Many Americans may qualify for compensation as a result of a $700 million settlement Equifax reached with the U.S. Federal Trade Commission this week for its 2017 data breach.
The breach affected 147 million Americans, and the settlement includes more than $425 million for individual compensation as a result, according to CNN. Because so much personal identifiable information was leaked – including names, addresses, birth dates, and social security numbers – the impact of the compromised information and the identity threat exposure may be something that lingers for many years to come.
To find out whether your data was compromised, you can go to the Equifax Data Breach Settlement site’s look-up tool. If your data was breached, you are eligible to make a claim for either a one-time, $125 payment or 10 years of free credit monitoring — which is payable to claimants after the settlement gets final approval from the court on Dec. 19. If you’re opting for the payment, you have the choice of having the company send you a check or a pre-paid card.
People can also choose to opt out of the settlement, which then opens the door for them to file their own lawsuits against Equifax. People taking the opting out route don’t forfeit their rights to file an individual lawsuit against the company, for which the company will pay $25 per hour for the time litigants expended recovering from potential identity theft caused by the Equifax breach. This option requires detailed paperwork that outlines the additional funds.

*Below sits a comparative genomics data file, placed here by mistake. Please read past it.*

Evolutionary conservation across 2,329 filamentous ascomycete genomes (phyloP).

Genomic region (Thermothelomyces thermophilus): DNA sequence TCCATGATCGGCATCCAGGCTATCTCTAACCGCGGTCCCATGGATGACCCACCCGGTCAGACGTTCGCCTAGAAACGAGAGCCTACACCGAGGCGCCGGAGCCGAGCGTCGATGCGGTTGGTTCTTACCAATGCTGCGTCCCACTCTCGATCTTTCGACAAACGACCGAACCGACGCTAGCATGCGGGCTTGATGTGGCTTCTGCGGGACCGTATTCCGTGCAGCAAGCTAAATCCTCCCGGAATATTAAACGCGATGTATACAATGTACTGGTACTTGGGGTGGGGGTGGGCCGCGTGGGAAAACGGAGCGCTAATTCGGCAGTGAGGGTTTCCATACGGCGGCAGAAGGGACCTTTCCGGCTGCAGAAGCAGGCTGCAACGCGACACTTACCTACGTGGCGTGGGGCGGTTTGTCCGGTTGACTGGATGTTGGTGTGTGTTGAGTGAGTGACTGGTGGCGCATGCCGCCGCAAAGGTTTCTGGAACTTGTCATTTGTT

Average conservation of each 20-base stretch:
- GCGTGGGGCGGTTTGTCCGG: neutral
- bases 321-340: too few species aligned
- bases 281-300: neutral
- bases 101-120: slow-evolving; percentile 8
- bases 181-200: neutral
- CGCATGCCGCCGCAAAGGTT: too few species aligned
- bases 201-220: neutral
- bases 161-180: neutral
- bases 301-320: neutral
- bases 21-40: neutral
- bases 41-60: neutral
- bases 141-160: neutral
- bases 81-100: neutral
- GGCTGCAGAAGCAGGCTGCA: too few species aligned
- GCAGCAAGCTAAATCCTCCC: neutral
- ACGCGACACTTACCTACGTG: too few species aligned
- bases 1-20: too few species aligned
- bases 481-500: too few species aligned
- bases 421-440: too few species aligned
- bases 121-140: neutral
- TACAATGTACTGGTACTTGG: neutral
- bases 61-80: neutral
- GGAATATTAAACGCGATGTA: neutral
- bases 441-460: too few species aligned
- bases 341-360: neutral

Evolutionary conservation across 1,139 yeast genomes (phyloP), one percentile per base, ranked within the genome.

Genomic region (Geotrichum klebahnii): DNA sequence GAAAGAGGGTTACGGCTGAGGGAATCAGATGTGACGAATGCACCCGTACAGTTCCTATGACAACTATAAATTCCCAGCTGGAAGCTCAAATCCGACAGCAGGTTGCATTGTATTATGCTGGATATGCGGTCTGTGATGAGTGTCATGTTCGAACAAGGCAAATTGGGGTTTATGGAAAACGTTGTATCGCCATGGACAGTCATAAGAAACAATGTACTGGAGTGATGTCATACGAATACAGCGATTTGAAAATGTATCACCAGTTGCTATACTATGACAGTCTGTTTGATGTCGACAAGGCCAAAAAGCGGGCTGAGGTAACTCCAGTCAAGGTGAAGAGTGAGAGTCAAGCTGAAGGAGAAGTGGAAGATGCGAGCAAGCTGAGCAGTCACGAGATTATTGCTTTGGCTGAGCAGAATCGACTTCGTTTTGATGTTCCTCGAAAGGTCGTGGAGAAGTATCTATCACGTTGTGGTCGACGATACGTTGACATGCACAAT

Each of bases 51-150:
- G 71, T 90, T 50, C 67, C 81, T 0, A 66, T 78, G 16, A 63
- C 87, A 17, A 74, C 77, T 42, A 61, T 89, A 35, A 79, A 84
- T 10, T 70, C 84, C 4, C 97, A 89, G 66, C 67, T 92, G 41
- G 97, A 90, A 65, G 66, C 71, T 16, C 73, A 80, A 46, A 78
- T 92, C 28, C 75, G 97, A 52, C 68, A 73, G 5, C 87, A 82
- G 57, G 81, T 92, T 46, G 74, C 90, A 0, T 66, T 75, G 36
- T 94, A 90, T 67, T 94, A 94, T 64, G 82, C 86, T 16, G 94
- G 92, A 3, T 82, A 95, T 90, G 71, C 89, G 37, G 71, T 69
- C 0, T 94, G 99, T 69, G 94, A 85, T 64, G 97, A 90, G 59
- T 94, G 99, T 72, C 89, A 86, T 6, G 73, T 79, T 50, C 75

For individuals wishing to pursue an individual lawsuit, send a “request for exclusion,” filing but be sure to get it off no later than November 19.
But whatever you do, do something. If you don’t do anything, you most certainly will give up your right to sue Equifax in the future, as well as your right to make a claim on the class action settlement.
Your deadline to opt out is November 19. The deadline to file a claim based on this settlement is January 22.